Harry Hole is a drunkard. He’s falling apart at the seams and the most important women in his life have faded. He’s hit rock bottom when he’s called upon to assist with a murder investigation after the body of a woman named Camilla Loen is found in her flat. Hole is forced to work on the investigation with fellow detective Tom Waaler, who readers may remember from Nesbø’s previous book Nemesis. Hole is convinced that Waaler is involved in the dark underbelly of the crime world but is unable to prove it, so he grudgingly goes to work with him.
Hole and Waaler quickly come to the realization that there is a serial killer on the loose after another victim turns up, so they are running against the clock to try and find the killer before he strikes again. And boy, is the reader taken on a ride! Just when I thought I had everything figured out, I was thrown through another loop. Which was fine with me, because despite his extreme flaws, I really started to care for Hole and was rooting for him along the way.
I have wanted to read one of Nesbø’s novels for a few months after seeing a review of his book The Snowman. I knew that it wasn’t the first of his books but even after looking up the order, I always get confused. So when I was at Barnes & Noble a few weeks ago I noticed two of Nesbø’s books on one of the tables: this one and The Redbreast. I now know that The Redbreast is the first Harry Hole novel, at least as far as those that are published into English. The truth is, it didn’t sounds all that interesting, so I skipped it and picked up The Devil’s Star instead. In doing so, I also inadvertently skipped over Nemesis too, and as a result I pretty much spoiled the plot of that book since it was discussed heavily in this book. So my plan is to continue reading on in order and skipping those two books, at least for the time being.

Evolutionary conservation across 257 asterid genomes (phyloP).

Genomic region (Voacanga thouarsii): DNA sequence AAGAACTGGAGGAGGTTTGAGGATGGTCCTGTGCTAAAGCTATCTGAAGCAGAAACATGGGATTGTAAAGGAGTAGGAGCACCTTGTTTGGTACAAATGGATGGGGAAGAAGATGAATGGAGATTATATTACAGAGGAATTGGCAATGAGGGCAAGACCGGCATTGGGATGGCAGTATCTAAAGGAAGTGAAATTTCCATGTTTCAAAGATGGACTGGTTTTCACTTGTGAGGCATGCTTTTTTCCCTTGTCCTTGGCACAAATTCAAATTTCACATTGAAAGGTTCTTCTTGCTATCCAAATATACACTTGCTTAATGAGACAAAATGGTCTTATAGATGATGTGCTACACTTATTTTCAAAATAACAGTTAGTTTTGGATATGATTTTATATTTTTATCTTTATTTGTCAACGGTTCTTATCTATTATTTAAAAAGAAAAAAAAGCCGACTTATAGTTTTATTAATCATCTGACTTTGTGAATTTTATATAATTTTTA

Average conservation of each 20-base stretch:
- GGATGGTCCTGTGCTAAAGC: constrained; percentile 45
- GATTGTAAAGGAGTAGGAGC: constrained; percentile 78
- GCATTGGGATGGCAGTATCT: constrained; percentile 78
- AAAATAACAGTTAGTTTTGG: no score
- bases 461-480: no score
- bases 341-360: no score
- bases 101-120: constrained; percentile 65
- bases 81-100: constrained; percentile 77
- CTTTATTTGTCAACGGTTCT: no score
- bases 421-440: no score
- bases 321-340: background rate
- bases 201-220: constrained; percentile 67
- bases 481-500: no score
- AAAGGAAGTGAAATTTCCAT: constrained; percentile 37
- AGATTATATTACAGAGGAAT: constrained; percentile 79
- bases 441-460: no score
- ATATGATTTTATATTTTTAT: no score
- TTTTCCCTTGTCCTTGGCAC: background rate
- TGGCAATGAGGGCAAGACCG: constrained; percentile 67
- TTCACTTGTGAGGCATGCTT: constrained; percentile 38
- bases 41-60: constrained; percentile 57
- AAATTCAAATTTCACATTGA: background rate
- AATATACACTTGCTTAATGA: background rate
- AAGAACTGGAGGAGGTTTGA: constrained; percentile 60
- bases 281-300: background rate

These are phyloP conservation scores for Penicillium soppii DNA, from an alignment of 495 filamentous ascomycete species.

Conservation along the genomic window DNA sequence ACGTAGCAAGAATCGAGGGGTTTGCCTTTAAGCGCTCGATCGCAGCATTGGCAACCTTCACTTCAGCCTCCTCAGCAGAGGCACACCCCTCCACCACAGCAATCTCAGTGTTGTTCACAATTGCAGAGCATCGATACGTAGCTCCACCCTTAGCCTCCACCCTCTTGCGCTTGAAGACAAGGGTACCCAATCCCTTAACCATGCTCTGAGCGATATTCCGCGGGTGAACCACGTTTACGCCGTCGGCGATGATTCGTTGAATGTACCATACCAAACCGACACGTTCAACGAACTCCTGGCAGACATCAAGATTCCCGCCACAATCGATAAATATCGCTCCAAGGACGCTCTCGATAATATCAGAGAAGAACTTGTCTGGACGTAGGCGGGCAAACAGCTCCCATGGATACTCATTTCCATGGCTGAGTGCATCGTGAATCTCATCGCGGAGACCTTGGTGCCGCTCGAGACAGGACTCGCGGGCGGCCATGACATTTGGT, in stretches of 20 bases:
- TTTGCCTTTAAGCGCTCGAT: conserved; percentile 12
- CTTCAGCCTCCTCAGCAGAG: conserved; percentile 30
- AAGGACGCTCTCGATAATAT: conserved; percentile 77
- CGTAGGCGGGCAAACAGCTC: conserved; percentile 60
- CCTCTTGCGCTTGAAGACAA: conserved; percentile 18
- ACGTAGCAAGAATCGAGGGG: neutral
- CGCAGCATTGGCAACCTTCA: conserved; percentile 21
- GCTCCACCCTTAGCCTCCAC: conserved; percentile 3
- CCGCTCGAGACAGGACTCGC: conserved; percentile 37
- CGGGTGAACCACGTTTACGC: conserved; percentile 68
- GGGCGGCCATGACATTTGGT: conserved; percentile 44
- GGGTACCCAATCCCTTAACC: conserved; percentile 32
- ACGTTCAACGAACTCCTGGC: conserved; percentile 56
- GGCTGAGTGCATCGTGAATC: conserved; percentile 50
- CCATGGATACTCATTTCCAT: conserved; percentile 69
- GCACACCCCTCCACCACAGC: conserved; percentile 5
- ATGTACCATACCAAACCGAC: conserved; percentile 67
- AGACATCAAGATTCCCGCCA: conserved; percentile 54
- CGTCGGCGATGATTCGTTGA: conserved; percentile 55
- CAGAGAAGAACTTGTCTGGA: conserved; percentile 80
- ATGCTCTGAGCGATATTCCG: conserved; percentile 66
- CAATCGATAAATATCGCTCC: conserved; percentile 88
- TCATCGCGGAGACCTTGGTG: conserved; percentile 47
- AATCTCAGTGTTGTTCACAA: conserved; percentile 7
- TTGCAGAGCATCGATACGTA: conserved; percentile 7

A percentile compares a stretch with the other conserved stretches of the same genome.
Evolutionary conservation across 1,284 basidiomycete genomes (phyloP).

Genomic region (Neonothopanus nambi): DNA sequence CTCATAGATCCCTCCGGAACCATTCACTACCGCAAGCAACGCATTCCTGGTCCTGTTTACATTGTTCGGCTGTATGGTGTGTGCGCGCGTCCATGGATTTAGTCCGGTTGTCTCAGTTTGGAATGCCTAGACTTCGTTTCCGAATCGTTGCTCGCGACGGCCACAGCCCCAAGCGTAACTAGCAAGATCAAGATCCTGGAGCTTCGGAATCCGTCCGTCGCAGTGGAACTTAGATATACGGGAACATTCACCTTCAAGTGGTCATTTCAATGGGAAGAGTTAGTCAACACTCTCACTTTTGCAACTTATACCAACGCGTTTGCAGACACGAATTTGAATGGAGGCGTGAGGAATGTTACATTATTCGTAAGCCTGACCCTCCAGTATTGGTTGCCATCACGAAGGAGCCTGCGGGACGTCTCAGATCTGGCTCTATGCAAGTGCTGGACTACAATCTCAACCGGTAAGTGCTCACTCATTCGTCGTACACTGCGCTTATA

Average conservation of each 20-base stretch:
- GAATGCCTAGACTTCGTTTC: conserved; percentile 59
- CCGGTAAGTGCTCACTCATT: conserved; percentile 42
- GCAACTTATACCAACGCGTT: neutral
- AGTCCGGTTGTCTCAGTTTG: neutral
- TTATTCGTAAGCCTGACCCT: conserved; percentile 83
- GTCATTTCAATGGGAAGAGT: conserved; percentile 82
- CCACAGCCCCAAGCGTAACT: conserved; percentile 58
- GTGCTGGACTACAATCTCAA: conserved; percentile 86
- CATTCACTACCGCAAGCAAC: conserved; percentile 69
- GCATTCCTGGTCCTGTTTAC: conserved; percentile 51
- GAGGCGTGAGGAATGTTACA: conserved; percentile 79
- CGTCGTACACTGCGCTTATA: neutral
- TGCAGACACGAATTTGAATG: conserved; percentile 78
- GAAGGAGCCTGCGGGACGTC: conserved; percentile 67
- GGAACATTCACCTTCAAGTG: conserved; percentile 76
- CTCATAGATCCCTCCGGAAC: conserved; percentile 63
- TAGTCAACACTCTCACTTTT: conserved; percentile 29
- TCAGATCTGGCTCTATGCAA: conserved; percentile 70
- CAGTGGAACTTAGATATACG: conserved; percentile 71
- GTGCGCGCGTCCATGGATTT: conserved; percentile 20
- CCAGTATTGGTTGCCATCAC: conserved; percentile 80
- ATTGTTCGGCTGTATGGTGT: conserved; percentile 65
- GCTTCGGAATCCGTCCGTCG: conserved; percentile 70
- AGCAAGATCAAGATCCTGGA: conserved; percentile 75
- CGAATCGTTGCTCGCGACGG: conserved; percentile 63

For those of you that are in the dark about the order of the Harry Hole novels, here it is:
•The Bat Man (not published in English)
•The Cockroaches (not published in English)
•The Devil’s Star
•The Leopard (being released in the US in December 2011)
•The Phantom (released in Norway in June 2011. No plans yet for an English translation)
The reason I was most anxious to read Nesbø’s books is because they seemed to be in a similar vein to Stieg Larsson’s Millennium Trilogy. I am happy to say I can see the comparison. After just one book of Nesbø’s books, I can’t hold him in as high esteem as I old Larsson, but damn, it’s close.
I read this book for the RIP challenge.
I purchased this book from Barnes & Noble.